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Why is Managed Care Contracting most essential to your revenue stream?

Contract language and reimbursement rates are the driving force behind a payer’s payment structure. Charge levels, charge capture, clinical coding, as well as billing, payment posting, and appeal processes affect overall reimbursement. Additionally, aging managed care contracts may lack mechanisms that allow for appropriate reimbursement for new services, new locations and chargemaster increases.

What Do These Contracts Include?

A lot of legal and financial mumbo jumbo! Some key points:

  • Reimbursement rates – How much the insurance company will pay the provider for different services
  • Billing procedures – Rules for how and when providers submit claims
  • Utilization review – The insurance company can review which services and treatments are “medically necessary”
  • Quality metrics – Providers may need to report performance data on care quality
  • Referral processes – Rules for referring patients to specialists


You get the idea – insurance companies leverage these contracts to keep providers in check!

Monitoring Contracts Once They’re Signed

Phew, they finally agreed on terms! But managed care doesn’t stop there – insurers watch those contracts closely:

  • Data reporting – Providers must share utilization data, quality metrics, member complaints, etc. This allows payers to monitor spending and care.
  • Auditing – Insurers can do audits with little notice to ensure compliance and proper billing. No fudging the codes to get higher payments!
  • Oversight committees – Doctors and insurers form committees to review utilization data and referrals. This helps coordinate care and catch any overuse.

Changing Contracts When Necessary

Contracts need to evolve based on new regulations, technology, costs trends, etc. So amendments and changes happen by:

  • Renegotiation – Big updates can happen annually or every couple years. This modifies rates, targets, incentives, and more.
  • Amendments – Smaller changes happen as needed, often to payment rates, networks, reporting, etc. These don’t require redoing whole 200-page documents!

Flexibility allows the terms and tools to stay up-to-date. Providers can also enter or leave networks when contracts expire or changes happen.

A few quick ways to best monitor your processes, which SHP does for you as a client:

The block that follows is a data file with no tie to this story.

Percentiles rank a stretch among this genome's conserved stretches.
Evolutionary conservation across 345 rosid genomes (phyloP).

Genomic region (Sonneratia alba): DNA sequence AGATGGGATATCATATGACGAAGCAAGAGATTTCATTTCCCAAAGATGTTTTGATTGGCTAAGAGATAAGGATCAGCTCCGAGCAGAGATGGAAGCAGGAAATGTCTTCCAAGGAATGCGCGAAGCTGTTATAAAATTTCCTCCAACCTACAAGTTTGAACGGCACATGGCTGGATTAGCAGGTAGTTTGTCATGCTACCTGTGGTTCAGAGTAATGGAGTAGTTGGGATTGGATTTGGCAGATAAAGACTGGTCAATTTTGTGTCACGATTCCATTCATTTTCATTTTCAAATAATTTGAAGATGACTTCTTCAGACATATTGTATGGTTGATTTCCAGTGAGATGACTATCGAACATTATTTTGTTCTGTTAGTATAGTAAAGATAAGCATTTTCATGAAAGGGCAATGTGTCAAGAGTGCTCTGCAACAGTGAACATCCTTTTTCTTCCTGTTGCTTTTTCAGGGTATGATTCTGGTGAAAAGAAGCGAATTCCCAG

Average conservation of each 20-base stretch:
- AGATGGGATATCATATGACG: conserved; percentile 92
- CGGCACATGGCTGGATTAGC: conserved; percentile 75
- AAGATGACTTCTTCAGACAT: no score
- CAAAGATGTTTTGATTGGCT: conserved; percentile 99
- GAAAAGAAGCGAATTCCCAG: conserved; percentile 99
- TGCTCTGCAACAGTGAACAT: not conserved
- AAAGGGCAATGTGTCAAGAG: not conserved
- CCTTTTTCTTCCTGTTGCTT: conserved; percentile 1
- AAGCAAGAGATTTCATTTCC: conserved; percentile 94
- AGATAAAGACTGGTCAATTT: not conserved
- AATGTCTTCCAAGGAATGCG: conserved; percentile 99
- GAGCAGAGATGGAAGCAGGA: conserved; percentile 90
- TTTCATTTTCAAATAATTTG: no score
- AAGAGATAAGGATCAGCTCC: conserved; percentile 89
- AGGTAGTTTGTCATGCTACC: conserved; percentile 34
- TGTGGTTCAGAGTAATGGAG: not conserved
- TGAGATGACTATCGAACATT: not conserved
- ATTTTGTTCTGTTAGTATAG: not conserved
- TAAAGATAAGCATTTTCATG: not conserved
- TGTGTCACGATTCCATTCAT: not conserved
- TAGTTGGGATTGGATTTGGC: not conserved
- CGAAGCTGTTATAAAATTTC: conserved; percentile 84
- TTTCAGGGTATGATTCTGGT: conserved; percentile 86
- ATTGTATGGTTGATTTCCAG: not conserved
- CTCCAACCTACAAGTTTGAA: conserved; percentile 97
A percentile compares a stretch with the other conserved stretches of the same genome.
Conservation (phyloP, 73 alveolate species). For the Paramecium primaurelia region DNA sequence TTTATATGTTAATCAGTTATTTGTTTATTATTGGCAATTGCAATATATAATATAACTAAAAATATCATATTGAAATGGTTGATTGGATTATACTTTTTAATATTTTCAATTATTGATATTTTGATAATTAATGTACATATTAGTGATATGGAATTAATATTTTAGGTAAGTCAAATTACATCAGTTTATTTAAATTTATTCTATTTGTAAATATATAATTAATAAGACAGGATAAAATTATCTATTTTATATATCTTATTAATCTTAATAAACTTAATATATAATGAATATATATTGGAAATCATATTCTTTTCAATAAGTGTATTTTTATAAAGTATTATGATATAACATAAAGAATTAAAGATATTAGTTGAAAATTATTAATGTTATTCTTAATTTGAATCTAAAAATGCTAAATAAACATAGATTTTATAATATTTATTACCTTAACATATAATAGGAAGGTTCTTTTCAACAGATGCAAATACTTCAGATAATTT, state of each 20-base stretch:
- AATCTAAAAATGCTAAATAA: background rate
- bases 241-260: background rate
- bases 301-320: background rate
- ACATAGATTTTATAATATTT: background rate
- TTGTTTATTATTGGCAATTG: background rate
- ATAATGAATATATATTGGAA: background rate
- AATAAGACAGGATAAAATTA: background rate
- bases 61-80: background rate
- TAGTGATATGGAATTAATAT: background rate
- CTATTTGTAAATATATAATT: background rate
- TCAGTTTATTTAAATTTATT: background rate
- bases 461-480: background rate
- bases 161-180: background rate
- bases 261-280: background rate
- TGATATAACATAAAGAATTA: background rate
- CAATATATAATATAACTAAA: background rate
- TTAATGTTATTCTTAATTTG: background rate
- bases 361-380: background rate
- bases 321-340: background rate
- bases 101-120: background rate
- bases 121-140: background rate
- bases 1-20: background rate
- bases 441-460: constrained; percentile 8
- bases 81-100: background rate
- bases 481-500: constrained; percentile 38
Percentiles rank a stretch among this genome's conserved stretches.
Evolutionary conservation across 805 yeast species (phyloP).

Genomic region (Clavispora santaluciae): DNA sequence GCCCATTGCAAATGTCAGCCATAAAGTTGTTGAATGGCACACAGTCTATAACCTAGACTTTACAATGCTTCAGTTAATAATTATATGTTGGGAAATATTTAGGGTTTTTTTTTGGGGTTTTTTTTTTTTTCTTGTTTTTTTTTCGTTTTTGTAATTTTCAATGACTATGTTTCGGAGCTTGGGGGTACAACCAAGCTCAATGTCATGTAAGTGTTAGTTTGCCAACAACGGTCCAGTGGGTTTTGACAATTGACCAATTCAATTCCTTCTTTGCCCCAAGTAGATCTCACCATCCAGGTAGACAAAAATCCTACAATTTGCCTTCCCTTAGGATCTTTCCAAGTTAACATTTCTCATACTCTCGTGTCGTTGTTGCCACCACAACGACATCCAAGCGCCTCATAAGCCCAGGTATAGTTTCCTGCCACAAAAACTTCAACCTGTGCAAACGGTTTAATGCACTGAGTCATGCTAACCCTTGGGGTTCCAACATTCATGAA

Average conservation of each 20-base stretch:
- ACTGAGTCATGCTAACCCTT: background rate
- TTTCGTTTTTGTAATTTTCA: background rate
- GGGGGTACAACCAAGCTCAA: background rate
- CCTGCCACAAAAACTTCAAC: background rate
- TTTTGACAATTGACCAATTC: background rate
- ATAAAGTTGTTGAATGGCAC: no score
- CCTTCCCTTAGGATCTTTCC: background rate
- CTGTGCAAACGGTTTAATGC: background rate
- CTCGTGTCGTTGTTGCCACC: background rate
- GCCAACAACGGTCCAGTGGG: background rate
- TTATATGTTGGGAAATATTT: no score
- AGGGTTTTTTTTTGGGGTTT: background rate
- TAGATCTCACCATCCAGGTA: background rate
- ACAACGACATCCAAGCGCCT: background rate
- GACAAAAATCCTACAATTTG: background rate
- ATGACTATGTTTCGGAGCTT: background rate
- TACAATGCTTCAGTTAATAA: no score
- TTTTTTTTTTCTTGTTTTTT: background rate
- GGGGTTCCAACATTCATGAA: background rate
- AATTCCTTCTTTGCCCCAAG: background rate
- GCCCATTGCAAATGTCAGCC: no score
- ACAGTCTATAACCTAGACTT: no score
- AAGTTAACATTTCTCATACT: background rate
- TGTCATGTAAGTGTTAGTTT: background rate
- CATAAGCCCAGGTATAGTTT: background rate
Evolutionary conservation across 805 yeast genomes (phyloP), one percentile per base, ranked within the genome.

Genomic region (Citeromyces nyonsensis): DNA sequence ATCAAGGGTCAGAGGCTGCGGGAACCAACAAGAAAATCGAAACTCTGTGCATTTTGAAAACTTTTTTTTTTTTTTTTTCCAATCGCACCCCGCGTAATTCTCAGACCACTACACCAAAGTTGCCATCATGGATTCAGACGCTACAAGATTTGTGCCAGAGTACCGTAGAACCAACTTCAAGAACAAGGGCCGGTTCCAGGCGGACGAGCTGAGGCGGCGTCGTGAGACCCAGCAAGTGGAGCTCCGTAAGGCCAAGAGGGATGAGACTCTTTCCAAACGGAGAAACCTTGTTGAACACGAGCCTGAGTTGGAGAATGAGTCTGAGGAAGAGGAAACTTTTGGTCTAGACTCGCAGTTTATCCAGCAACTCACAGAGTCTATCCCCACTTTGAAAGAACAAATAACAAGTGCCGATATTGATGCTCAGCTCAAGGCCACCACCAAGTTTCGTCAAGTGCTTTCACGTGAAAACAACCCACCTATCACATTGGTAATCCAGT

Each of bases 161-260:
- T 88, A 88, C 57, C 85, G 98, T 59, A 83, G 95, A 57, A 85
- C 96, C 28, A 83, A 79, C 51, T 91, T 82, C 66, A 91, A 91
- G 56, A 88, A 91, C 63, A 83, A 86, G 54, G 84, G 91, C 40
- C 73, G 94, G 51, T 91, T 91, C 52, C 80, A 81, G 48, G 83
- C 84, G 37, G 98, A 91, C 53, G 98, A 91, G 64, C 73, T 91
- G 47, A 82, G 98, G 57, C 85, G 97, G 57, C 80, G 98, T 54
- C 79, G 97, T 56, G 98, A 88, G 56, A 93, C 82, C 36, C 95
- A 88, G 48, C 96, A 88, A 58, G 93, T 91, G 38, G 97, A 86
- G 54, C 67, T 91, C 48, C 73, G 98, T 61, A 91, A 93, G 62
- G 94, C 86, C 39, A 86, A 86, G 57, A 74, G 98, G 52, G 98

• Prepare a matrix of all existing agreements and reimbursement rates to determine average discounts given MCO contract portfolio.
  • Review service lines in an attempt to include all components in the final agreement.
  • Review claim dataset to identify top payers and the most impactful agreements.
  • Review payer access to ensure discount given is commensurate with level of steerage.
  • Prepare a detailed grid of terms to be addressed during negotiation and summary of top issues.
  • Perform reimbursement analysis across the spectrum of payers and model against new contract offerings.

Other important steps that SHP tackles includes:

  • Recommendations for contracting actions based upon data analysis, payer penetration and market knowledge.
  • Request copies of current payer contracts and reimbursement rates.
  • Perform audit of current and annual participation status in various payer plans.
  • Recommend strategic contracting strategy.
  • Negotiate contracts and reimbursement rates as defined by the contracting strategy and approved by Client.
  • Prepare matrix of significant contract language.
  • Obtain data downloads for the last 12 months of claims.
  • Analyze paid claims data by payer in order to determine percentage of Medicare allowed or other applicable base line.
  • Summarize the data and compare the results to market rates.

How can SHP help?

Our ongoing support is intended to emulate the use of an internal managed care department for the health system. Typically, we maintain payer relationships and initiate any contracting discussions. The client can choose the degree of involvement. Typically SHP usually conducts payer negotiations directly with the payer, and then informs the client as to outcomes, recommendations, and next steps. After that, SHP typically maintains all current agreements and owns the process of validating contract performance and initiating negotiations/re-negotiations.

Contact us to learn more and receive a quote.

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